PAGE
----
Braille / - Gina Sanders
Green, Barrier free meetings, Meeting Planning
22 Jul 2016

Planning Best Practices for Accessible, Barrier-Free Meetings

Ideally conferences, meetings, seminars and trade shows should be accessible to each and every attendee regardless of whether they have a disability.  Unfortunately, that is not always the case -- with people having to either sit it out or go through a variety of difficulties to join in.

Small but effective steps can be taken in the planning stages to be inclusive of all,  like creating virtual elements to meetings, or swapping out high bistro tables in favor of lower ones so they are wheel chair friendly.

Venue, hotel and destination selection can also obviously play a big role in accessibility. Here are some barrier-free, best practices coming out of Germany to keep in mind no matter where you want to bring everyone together.

•    Sight City, held at the Sheraton Hotel in Frankfurt for multiple years is Europe’s biggest exhibition for products and tools that assist those with blindness or low vision. Some steps organizers have taken to help visitors of all abilities at the event include: Barrier free tactile paving and guiding lines, braille signage, a free pick up service to escort visitors from the railway station platform to the show, staff training programs, and even special room cleaning procedures to tackle guide dog hair!  

•    The soon to be opened Elbphilharmonie Concert Hall in Hamburg has been designed with barrier-free participation in performances, meetings and events in mind. For the vision impaired, a tactile paving system guides people into the building and up to each floor and there is a recorded notice indicating what floor you are on at the end of every banister. For those with hearing impairments, the Grand Hall is equipped with induction loop technology so people can listen to music and spoken content wirelessly through their own hearing aids. Headphones are also available to rent for those with hearing challenges.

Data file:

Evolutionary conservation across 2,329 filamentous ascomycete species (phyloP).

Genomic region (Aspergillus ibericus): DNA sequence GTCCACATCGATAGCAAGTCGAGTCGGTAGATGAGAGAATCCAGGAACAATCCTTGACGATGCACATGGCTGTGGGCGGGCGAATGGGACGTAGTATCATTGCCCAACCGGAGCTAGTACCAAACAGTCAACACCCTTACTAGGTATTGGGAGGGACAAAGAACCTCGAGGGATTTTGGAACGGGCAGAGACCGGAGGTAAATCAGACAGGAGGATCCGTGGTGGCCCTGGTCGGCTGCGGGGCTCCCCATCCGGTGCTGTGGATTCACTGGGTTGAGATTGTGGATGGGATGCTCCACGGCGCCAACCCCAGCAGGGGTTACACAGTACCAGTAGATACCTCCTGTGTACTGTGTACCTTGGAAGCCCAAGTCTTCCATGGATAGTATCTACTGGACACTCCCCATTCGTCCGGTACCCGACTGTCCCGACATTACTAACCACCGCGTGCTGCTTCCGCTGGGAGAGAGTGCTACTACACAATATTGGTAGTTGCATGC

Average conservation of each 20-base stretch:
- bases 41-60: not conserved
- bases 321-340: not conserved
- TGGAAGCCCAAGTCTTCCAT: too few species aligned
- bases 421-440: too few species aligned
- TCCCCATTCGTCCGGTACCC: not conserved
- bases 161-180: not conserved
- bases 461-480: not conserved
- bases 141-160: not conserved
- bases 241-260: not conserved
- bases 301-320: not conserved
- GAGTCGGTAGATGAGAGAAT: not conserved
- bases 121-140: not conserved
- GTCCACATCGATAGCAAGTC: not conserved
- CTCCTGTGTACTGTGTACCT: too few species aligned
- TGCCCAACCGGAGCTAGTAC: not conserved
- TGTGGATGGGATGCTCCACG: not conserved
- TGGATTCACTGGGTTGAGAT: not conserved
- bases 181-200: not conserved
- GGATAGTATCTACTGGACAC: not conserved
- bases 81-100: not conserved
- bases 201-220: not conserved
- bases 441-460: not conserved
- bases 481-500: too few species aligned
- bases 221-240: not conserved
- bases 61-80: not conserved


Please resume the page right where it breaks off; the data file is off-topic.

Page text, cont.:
•    "Tourism for All" is a project that was launched in 2012 by Osnabrück Marketing + Tourism which includes a guide to the city developed by an employee who is a wheelchair user. In addition,  an "Accessible Tourism" working group was established in the city including the local convention center OsnabrückHalle. During the Halle’s recent refurbishment barrier-free design was key including creating ramps on the ground floor for to foyer elevators, a guidance system throughout and more.

•     Scandic Hotels Germany has accessibility standards that specify 135 technical and architectural measures to aid in barrier-free stays. Just a few examples include extra-wide corridors and doors, seat-height “security peek” holes in room doors, announcement systems in elevators and website optimization for screen readers.  Case in point, the Scandic Berlin Potsdamer Platz has 10% of their rooms as barrier-free, and their Hamburg location has 33 barrier-free rooms … enough to house an entire wheelchair basketball team which could come into play as cities vie for the 2024 Paralympics. Further, Scandic has a Disability Officer who drives all policies and plans and heads up staff training across properties.


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